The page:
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Moving the homeless out of shelters, into homes

A new approach is being heralded not only as more successful in fighting chronic homelessness, but more cost effective.

By Staff writer of The Christian Science Monitor / August 20, 2007



New York

Two weeks ago, Moises and Jennifer Cedano expected to spend the next four to six months in a homeless shelter while they saved enough money for a deposit to rent an apartment.

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Today they watch two of their three children, Timothy and Francisco, jump with joy on a new bed in a new apartment.

They rented the place with help from the city's Department of Homeless Services, which decided that in the long run, it will be less expensive to help the family get stabilized in their own apartment than to have them cycle into the shelter system.

The Cedanos' experience is a reflection of a fundamental transformation in thinking about homelessness and the new model's success in combating what was once thought to be an intractable social problem.

New focus for urban homelessness

From New York to Dallas to Seattle, cities across the country are focusing not just on emergency shelter, but on getting the homeless homes. As a result, they're seeing reductions in the numbers of chronically homeless people on their streets and in their shelters. The movement, known as Housing First, has had the most success in moving the chronically homeless, mentally ill, and drug addicted into housing complexes with social services, like counseling. That's proved to be more effective and less expensive than leaving people on the streets or in shelters. Now, the concept is being expanded and adapted to help the growing number of potentially homeless families like the Cedanos, giving them short-term help in getting back on their feet and, where possible, long-term help with rent subsidies.

"There's a paradigm shift occurring," says Dennis Culhane, a homelessness expert at the University of Pennsylvania. "The successes ... achieved among chronically homeless adults have led people to understand that that same paradigm shift can apply to all homeless families."

Chronic homelessness first gained widespread attention in the United States in the late 1970s and early 1980s. A major cause of its increased frequency was the de-institutionalization movement designed to get the mentally ill out of institutions and into community settings. For a variety of reasons, including lack of funding, many people ended up homeless instead. During the 1990s, a second wave of homeless people appeared in shelters: families who couldn't afford the skyrocketing cost of housing. And the homeless population ticked steadily upward.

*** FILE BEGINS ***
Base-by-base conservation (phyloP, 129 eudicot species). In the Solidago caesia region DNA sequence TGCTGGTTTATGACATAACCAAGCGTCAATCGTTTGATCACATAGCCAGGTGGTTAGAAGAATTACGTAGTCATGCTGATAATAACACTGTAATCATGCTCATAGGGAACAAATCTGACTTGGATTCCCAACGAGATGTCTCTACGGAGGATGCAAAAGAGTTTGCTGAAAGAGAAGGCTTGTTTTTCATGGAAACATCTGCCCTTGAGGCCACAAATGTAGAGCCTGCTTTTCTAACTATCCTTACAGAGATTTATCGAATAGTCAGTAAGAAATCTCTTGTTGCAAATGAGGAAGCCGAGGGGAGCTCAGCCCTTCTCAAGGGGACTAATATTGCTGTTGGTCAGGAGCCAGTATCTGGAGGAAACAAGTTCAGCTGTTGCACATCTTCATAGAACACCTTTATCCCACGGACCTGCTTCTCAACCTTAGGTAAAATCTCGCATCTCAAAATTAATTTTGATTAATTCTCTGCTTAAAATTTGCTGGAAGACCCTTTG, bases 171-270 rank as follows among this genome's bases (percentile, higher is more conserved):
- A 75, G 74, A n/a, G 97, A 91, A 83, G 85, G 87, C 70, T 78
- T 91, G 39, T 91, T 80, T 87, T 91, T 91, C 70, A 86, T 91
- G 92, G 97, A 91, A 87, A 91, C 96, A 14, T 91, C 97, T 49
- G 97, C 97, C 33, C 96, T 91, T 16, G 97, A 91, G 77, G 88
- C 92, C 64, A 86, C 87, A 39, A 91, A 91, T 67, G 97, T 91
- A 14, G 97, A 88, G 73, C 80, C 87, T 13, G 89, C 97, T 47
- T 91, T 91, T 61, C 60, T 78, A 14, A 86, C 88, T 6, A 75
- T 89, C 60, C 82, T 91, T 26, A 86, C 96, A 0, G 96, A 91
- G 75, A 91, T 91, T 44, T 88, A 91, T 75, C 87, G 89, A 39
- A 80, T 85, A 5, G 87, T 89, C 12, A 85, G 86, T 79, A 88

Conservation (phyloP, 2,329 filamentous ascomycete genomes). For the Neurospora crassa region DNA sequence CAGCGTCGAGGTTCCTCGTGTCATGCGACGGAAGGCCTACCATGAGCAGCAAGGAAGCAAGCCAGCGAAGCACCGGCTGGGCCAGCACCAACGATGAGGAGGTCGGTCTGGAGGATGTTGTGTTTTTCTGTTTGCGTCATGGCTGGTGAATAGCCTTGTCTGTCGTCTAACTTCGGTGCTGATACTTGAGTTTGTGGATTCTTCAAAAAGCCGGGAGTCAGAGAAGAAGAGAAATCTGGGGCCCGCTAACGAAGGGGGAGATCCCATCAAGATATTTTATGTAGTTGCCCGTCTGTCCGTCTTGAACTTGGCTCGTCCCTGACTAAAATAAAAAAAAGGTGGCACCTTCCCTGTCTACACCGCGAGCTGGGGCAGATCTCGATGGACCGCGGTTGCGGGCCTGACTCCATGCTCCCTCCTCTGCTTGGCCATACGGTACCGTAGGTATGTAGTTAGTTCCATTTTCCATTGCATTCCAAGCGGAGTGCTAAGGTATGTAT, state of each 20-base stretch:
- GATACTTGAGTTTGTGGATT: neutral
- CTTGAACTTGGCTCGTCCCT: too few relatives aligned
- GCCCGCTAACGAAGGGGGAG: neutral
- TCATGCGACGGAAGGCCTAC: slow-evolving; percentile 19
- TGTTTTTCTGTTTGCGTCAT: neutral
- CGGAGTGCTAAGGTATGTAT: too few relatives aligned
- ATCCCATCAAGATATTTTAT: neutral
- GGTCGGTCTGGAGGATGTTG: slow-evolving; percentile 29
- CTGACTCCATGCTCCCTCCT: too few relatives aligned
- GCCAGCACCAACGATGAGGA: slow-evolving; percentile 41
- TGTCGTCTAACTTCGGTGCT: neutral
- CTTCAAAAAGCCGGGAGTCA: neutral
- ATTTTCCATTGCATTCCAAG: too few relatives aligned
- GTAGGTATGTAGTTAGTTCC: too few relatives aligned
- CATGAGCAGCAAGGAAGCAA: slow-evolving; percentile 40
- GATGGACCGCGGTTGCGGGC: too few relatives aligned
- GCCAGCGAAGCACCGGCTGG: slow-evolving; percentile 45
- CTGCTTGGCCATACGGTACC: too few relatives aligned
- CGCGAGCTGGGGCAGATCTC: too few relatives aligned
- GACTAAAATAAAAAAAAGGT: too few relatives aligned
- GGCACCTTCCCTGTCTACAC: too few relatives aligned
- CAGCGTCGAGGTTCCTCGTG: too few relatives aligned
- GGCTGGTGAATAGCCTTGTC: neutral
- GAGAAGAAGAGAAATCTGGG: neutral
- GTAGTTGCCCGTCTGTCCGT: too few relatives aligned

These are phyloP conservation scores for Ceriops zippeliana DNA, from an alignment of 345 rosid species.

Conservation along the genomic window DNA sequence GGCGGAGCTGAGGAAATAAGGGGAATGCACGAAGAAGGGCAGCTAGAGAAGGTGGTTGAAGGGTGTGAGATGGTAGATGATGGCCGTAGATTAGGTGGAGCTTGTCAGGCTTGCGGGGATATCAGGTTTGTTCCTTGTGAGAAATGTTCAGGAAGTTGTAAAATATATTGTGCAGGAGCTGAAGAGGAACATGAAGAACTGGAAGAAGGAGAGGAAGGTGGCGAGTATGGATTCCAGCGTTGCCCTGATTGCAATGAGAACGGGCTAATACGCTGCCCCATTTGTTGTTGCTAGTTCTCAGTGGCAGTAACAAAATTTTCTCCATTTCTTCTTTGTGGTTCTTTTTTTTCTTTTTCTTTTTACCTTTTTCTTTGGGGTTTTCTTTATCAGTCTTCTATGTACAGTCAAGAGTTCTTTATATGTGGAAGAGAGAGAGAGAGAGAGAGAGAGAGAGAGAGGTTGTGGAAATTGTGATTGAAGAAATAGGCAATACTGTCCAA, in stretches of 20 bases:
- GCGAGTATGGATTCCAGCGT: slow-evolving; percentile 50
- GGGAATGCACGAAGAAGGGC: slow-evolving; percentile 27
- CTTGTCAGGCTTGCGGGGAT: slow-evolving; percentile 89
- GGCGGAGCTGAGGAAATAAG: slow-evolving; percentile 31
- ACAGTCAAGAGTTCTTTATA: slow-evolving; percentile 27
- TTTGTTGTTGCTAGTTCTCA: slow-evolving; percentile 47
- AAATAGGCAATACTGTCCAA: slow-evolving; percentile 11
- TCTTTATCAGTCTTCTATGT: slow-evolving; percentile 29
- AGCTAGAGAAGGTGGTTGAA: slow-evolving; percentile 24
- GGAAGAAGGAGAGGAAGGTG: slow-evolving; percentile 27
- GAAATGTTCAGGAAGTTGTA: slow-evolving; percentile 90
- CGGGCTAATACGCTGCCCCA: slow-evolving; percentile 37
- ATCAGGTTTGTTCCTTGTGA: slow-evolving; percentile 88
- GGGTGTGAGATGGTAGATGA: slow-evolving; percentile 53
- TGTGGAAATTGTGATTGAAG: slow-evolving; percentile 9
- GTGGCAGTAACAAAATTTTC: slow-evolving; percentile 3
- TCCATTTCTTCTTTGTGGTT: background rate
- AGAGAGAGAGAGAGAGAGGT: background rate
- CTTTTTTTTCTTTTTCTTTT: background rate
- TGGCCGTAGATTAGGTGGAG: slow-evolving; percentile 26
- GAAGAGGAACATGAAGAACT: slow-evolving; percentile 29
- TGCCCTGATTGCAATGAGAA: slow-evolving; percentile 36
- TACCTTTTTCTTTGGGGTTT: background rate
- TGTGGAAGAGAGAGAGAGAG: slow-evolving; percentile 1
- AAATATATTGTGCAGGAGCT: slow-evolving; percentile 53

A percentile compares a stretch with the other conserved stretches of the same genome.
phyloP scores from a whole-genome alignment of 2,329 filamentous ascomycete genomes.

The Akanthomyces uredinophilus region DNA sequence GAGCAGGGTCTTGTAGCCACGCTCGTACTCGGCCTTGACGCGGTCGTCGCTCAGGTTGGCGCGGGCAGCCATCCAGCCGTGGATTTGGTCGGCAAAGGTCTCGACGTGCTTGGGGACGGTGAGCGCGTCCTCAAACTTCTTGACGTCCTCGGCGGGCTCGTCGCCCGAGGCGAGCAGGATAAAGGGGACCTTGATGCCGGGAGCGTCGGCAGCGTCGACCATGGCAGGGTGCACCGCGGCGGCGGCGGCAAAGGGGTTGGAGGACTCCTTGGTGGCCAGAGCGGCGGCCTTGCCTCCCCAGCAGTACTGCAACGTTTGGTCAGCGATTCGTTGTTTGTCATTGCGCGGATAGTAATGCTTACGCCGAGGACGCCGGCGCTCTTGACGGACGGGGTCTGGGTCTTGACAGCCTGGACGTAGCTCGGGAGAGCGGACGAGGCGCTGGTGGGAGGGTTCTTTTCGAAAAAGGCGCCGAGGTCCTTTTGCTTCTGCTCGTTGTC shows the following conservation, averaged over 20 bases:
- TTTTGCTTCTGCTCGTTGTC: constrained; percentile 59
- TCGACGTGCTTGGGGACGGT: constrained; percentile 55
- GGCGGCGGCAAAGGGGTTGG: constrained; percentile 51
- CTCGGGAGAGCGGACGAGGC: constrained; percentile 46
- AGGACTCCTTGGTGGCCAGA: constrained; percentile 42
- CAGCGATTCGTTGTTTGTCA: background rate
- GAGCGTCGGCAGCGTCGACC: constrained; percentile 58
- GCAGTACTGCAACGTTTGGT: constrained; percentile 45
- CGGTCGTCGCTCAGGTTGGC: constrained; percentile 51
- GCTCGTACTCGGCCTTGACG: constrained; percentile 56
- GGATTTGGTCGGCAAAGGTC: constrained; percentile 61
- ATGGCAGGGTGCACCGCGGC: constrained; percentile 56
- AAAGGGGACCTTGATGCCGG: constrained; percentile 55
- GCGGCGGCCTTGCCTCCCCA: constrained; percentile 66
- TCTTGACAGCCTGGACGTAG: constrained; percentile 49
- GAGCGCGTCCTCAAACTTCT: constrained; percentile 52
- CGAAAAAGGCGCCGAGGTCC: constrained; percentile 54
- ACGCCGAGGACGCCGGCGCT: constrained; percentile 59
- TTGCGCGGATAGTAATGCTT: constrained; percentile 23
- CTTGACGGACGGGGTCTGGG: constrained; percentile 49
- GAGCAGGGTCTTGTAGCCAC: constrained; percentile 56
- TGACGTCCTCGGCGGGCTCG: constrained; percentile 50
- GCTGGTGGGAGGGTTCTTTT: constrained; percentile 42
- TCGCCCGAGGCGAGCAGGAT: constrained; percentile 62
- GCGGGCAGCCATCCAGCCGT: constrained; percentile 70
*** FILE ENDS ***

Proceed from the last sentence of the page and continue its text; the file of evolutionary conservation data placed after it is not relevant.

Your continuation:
Initially, shelters focused on helping people with psychiatric needs and drug addictions first, and worried about getting them homes afterward. With families, too, social service workers focused on job training and other help before placing them in homes.

Management vs. prevention

Homeless experts began to question that approach when they realized they were managing the homeless problem, not solving it. That's when they pioneered the Housing First concept, targeting the toughest homeless cases, the mentally ill and drug addicts who cycled through homeless shelters, emergency rooms, detox centers, and psychiatric hospitals. Professor Culhane's studies in the 1990s found this population accounted for about 10 percent of the people in shelters – but used more than 50 percent of the resources Moving these people into apartments with rent subsidies and support services was not only more humane, but more cost effective.

"It was a less expensive response than having these people being out on the street or in long-term shelter," says Philip Mangano, executive director of the Unites States Interagency Council on Homelessness. "That's because this is a population that randomly ricochets into very expensive primary and behavioral health systems costing between $30,000 and $150,000 per person per year."

Providing supportive housing, on the other hand, costs between $13,000 and $25,000 a year, says Mr. Mangano.

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